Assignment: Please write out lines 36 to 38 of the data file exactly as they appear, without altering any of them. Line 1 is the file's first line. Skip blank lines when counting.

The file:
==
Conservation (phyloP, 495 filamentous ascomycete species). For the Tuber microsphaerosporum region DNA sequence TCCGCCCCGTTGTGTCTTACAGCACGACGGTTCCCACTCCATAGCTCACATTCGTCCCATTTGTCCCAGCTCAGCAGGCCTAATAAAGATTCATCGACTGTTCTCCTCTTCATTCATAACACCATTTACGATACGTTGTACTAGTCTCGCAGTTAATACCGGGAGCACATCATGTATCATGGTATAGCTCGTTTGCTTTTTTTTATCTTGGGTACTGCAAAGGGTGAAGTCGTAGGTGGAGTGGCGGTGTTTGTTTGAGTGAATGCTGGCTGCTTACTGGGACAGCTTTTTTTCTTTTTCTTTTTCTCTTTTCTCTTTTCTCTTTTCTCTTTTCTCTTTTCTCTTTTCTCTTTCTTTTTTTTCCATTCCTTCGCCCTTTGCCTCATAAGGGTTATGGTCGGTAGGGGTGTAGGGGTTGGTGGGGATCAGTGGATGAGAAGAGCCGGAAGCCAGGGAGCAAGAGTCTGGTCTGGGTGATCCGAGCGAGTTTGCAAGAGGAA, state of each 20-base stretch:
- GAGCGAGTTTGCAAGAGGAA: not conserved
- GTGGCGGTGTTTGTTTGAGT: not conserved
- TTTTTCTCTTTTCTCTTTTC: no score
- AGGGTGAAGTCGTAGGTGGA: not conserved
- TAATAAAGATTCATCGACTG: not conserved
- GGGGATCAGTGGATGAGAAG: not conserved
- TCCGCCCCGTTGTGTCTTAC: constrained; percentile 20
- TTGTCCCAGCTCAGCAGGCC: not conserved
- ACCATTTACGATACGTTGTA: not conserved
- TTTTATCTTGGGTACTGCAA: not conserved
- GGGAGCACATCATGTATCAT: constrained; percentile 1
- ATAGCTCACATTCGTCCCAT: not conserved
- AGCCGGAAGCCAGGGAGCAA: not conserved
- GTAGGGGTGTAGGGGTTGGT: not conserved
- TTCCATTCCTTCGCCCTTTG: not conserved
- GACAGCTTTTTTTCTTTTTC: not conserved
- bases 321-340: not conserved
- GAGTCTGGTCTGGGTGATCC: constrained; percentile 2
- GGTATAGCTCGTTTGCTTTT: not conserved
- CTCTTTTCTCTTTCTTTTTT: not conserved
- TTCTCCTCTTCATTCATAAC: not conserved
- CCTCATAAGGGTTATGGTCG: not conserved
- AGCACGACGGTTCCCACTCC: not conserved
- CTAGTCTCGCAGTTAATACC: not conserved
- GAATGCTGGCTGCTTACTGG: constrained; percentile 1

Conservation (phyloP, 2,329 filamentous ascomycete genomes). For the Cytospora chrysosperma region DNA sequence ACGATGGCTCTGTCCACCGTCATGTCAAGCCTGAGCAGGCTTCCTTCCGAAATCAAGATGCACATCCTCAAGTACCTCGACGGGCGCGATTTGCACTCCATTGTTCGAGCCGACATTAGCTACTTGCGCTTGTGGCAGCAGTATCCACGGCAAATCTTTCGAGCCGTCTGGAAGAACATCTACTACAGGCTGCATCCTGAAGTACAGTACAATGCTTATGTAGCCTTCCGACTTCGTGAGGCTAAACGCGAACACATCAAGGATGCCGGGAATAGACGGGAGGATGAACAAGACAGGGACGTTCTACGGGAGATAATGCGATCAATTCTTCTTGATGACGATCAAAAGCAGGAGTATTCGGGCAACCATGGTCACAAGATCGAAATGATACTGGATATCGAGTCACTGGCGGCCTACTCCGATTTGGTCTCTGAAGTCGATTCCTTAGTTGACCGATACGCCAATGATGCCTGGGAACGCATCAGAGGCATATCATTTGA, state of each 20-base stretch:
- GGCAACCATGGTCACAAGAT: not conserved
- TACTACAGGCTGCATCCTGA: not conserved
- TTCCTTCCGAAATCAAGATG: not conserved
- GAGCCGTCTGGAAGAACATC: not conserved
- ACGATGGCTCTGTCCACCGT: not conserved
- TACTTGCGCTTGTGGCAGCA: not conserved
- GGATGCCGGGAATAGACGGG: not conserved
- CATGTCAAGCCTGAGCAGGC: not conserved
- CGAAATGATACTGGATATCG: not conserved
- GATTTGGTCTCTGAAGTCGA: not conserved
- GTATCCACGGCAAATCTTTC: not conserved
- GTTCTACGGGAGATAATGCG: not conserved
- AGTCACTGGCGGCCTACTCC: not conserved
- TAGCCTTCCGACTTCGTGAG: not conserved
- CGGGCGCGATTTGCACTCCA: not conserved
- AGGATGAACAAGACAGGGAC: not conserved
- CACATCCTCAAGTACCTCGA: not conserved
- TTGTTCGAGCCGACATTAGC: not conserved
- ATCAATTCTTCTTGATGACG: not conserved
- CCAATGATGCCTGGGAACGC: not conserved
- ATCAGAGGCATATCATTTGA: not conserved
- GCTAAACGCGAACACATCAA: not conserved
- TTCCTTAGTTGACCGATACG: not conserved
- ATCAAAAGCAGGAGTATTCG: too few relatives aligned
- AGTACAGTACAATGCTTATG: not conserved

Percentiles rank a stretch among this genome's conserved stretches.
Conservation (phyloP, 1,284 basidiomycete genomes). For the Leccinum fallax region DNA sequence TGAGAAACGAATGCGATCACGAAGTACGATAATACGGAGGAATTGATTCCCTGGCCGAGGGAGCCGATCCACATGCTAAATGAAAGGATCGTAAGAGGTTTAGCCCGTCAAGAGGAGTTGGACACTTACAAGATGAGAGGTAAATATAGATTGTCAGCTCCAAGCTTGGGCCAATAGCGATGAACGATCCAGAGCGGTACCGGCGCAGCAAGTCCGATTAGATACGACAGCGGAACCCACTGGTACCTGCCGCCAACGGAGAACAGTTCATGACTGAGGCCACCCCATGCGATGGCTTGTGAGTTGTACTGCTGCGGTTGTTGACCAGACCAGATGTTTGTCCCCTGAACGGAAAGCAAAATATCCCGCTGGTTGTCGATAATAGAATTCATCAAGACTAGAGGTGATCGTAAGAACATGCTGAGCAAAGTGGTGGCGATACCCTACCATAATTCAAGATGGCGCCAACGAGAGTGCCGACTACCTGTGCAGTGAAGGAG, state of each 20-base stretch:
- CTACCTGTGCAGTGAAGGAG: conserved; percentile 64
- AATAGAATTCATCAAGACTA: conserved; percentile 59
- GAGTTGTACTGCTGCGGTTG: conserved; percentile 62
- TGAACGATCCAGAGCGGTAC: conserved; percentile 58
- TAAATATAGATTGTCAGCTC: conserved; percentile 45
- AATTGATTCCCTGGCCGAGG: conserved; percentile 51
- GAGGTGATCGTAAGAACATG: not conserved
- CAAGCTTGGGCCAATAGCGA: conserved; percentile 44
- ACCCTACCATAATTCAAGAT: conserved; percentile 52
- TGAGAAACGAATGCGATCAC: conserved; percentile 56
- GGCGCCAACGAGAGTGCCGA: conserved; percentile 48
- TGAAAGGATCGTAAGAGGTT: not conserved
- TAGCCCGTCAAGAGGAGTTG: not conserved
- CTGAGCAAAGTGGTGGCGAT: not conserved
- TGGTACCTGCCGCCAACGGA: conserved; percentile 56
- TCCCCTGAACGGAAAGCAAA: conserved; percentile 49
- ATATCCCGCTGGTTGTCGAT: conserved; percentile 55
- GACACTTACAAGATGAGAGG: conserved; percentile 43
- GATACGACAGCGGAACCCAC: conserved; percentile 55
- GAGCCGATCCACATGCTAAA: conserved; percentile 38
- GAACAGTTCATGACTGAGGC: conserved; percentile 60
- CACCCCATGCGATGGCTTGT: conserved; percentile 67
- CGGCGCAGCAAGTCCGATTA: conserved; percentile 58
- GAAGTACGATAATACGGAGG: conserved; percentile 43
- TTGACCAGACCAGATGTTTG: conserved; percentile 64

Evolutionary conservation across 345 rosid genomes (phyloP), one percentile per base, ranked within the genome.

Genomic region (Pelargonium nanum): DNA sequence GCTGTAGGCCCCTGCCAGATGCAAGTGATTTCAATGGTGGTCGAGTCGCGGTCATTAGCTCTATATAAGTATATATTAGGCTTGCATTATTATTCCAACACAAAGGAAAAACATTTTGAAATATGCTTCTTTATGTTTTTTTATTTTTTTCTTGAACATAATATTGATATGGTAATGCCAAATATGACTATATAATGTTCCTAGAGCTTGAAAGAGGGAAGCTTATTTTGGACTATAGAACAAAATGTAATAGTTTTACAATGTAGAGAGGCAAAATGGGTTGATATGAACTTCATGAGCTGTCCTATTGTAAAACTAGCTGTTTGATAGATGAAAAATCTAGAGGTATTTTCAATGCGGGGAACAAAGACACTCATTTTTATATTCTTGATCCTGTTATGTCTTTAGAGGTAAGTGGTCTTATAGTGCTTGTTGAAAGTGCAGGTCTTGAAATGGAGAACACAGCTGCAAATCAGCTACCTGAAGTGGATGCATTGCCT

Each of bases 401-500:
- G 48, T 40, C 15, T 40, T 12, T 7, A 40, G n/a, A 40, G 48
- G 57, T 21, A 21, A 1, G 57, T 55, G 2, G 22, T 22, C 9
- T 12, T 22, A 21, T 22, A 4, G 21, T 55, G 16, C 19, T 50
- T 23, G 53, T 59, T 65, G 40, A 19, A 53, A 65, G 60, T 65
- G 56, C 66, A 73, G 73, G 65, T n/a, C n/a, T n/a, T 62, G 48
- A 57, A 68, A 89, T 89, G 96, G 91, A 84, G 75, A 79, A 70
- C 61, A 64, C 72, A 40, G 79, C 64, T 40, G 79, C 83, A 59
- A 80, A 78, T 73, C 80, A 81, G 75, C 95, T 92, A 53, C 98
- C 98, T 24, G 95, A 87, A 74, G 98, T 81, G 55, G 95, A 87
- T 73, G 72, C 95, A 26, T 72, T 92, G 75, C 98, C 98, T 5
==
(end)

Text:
- CGAAATGATACTGGATATCG: not conserved
- GATTTGGTCTCTGAAGTCGA: not conserved
- GTATCCACGGCAAATCTTTC: not conserved